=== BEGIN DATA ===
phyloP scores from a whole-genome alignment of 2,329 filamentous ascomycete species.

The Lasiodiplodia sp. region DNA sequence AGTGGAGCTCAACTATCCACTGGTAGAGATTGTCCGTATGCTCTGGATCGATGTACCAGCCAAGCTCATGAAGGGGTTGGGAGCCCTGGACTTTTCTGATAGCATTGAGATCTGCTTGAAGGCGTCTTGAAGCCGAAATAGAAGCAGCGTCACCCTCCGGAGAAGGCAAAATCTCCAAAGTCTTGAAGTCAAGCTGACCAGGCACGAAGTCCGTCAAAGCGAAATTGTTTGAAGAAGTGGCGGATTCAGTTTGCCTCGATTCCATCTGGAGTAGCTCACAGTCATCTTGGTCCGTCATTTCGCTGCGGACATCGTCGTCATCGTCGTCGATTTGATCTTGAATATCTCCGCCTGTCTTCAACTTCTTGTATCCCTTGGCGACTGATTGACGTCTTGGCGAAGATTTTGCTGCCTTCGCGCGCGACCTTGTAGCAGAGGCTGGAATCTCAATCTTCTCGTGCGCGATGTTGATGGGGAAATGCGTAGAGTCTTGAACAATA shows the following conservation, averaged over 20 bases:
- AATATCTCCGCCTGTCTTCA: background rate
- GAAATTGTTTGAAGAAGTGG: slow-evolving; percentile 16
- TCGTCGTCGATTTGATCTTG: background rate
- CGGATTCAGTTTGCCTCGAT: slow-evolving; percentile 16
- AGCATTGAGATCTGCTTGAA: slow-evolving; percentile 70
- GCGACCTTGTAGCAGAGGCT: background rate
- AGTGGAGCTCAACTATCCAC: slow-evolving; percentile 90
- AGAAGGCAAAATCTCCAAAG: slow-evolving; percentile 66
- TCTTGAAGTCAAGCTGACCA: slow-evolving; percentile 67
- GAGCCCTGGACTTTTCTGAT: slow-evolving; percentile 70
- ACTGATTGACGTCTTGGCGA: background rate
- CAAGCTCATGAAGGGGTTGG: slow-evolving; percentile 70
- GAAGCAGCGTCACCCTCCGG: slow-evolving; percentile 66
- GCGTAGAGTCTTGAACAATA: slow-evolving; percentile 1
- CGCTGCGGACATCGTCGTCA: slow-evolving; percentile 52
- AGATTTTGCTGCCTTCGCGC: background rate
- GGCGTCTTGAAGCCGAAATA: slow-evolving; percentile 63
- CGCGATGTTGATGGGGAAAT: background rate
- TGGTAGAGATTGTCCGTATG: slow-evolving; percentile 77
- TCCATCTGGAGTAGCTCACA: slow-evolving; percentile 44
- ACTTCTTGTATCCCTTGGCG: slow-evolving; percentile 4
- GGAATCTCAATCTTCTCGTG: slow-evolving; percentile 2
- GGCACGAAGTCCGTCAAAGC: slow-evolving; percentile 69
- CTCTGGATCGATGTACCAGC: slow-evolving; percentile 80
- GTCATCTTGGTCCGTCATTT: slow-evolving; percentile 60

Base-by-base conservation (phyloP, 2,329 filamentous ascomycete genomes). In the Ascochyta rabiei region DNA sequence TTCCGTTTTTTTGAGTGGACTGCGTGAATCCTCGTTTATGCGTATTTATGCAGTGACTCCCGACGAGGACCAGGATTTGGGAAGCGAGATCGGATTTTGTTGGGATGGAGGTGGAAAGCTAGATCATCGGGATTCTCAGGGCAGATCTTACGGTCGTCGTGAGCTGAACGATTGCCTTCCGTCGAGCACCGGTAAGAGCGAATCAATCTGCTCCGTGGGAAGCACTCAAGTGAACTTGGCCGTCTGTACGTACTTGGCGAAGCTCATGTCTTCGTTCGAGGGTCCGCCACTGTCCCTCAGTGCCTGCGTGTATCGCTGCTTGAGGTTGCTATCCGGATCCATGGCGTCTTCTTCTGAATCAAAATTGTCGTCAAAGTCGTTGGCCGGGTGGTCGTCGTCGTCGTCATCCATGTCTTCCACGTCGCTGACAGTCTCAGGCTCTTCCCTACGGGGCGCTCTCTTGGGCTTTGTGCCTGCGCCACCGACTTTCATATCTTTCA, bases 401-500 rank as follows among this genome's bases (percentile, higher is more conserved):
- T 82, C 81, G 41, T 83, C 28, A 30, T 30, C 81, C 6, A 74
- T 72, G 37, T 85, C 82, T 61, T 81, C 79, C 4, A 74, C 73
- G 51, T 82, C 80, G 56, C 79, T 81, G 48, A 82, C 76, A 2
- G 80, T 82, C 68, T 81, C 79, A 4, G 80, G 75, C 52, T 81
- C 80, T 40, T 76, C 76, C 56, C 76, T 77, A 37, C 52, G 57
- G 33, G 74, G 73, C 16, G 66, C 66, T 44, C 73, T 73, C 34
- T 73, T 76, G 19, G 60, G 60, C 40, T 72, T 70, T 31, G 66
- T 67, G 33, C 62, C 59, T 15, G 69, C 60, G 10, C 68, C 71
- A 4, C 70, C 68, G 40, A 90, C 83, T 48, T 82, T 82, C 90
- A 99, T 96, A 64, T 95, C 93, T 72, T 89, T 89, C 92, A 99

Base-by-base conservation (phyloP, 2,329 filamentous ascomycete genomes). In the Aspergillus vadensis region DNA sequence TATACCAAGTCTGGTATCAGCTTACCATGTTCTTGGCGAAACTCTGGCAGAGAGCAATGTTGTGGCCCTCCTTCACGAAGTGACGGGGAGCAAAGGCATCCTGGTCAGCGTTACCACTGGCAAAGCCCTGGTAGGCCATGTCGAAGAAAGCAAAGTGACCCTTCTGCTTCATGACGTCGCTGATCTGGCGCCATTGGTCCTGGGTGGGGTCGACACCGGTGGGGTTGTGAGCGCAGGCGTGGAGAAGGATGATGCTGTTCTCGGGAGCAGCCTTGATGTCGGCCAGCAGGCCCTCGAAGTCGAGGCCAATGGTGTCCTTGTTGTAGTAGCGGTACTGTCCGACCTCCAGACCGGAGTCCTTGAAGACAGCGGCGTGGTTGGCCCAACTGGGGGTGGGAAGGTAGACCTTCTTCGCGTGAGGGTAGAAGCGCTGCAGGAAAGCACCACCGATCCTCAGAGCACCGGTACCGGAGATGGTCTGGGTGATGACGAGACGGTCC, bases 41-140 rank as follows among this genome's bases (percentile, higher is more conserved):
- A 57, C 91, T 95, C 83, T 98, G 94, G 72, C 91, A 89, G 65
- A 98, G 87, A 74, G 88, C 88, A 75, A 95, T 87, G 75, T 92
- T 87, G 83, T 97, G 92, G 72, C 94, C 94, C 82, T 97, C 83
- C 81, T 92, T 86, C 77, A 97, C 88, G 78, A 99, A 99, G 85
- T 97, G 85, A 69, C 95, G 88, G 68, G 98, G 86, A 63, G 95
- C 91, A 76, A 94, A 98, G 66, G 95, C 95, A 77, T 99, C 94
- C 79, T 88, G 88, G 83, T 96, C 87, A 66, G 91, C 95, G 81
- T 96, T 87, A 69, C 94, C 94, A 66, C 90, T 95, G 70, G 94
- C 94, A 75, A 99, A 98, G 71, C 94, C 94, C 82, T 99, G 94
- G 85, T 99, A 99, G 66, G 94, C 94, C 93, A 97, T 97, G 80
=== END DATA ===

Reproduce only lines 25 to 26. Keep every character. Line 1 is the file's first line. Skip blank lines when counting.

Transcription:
- GGCACGAAGTCCGTCAAAGC: slow-evolving; percentile 69
- CTCTGGATCGATGTACCAGC: slow-evolving; percentile 80